Learn more about that project on our tech blog here.

How did you overcome challenges around aligning on key priorities?

Good prioritization always comes down to what value can be achieved over a given horizon, with a given investment or effort. Any great product pursuit will have trade-offs to consider from time-to-time.

In our case, we were always very clear that launching a quality service and scaling it worldwide — all while continually bringing new movies and series — were the priorities. From that foundation, we were able to create compelling bundles, such as the Disney Bundle in the U.S. which includes Disney+, Hulu, and ESPN+. We were also able to find ways to prioritize delight at a unique time in the world with a feature like GroupWatch. And we were able to find a way to bring a theatrical release like Mulan to Disney+ at a time people couldn’t go to theaters through Premier Access.

Alignment can oftentimes be flattened when you have clear outcomes and clear impact assessment about the things that contribute to those outcomes.

“Any great product pursuit will have trade-offs to consider from time-to-time.”

Tell us about an impactful feature you shipped recently.

A very timely, recent feature we shipped is called GroupWatch.

GroupWatch lets Disney+ subscribers watch a movie or show together when they can’t physically be together. Never has there been a bigger need for this than now.

With GroupWatch, Disney+ subscribers all around the world can easily watch together remotely — on web, mobile, and connected devices alike. We did a ton of R&D, qualitative original customer research, and quantitative surveys to validate along the way.

Photo from The Verge

How do you maintain a consistent velocity of releasing new features? 

From a product perspective, we have product managers focused on every part of the customer journey both pre- and post-signup.

Pre-signup, teams are working on offers, pricing, bundles, landing pages, the signup experience, payment methods, and overall conversion. Post-signup, teams are working on content presentation, recommendations, search, navigation, playback, and ultimately driving engagement. By having product managers focus on specific parts of the subscriber journey, we’re able to be super focused on each area and keep a continuous clip of development moving.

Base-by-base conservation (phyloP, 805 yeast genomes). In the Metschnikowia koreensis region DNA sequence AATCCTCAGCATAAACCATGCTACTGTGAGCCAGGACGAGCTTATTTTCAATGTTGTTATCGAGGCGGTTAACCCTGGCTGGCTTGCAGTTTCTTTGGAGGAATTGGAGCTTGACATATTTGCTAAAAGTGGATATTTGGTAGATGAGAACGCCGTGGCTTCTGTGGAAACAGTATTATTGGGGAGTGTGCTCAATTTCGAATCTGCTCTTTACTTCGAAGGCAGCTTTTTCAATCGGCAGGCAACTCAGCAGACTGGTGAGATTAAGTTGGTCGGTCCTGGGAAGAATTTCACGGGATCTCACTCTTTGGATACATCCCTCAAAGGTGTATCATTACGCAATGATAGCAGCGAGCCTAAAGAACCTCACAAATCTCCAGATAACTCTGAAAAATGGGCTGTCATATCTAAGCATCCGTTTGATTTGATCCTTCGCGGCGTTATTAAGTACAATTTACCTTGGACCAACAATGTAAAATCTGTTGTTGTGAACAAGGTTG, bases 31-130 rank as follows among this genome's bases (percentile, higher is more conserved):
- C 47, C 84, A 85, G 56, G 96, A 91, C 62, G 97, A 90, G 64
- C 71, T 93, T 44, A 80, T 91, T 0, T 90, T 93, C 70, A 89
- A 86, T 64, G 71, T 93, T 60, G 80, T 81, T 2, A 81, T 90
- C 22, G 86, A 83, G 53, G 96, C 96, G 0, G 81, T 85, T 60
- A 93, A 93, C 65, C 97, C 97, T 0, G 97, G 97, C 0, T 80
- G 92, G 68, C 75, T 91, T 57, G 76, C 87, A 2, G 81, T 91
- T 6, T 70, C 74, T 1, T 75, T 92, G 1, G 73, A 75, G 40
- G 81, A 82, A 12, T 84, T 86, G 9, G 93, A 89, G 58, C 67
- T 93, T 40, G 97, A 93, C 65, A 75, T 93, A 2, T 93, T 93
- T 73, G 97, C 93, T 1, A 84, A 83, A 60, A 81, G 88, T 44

We classify objectives throughout the customer journey so each product manager has a logical place inside Productboard to input their insights, ideas, and hypotheses with link outs to product briefs or designs. Our partners in design, engineering, data, product marketing, etc, all have access as well, so it allows us to collaborate efficiently with cross-functional teams. Everything is parked in a stage, such as idea, in-discovery, requirements-ready, in-development, and released, so the entire lifecycle is visible to all involved, at all times. This helps grease the skids so everything that an engineer codes has been vetted, sized, assessed, and relentlessly thought through.

“...each product manager has a logical place inside Productboard to input their insights, ideas, and hypotheses...Our partners in design, engineering, data, product marketing, etc, all have access as well...the entire lifecycle is visible to all involved, at all times...everything that an engineer codes has been vetted, sized, assessed, and relentlessly thought through.”

How do ideas for a product/feature come about? 

At the onset, it was making sure we delivered features and functionality that our customers would expect. But on an ongoing basis, we look at our ideal outcomes in and around growing our customer base and keeping them happy. An idea can come from anywhere in the company as long as it does one of those two things. But the best ones typically have a higher impact and are therefore prioritized.

What is your favorite part of being a PM? 

My favorite part of being a PM is the opportunity to focus on both the art and science of building products, using both IQ and EQ with a balance of value creation, design, technical understanding, data awareness, and impact accountability. There’s no other role like it. It’s the hot seat, at all times, and I’d have it no other way.

What is your product leadership philosophy?

To create an offense that works for the team and environment I’m in.

PM is a bit different at every company, so calibrating that is critical to figuring out which version of the offense to run. Ideally, it’s about close cross-functional partnerships with adjacent teams so you’re all in it together at the earliest possible time. With that comes alignment to ensure everyone is rowing in the same direction, incentivized by the same things, and really driving towards the same outcome.

From there I like to empower the PMs on my team to really establish a strong point of view about their remit, to have conviction, and to be willing to place bets. I coach them to develop presence and build influence through relationships, clean execution, and data.

Ultimately, I double-down on three things: people, process, and tools.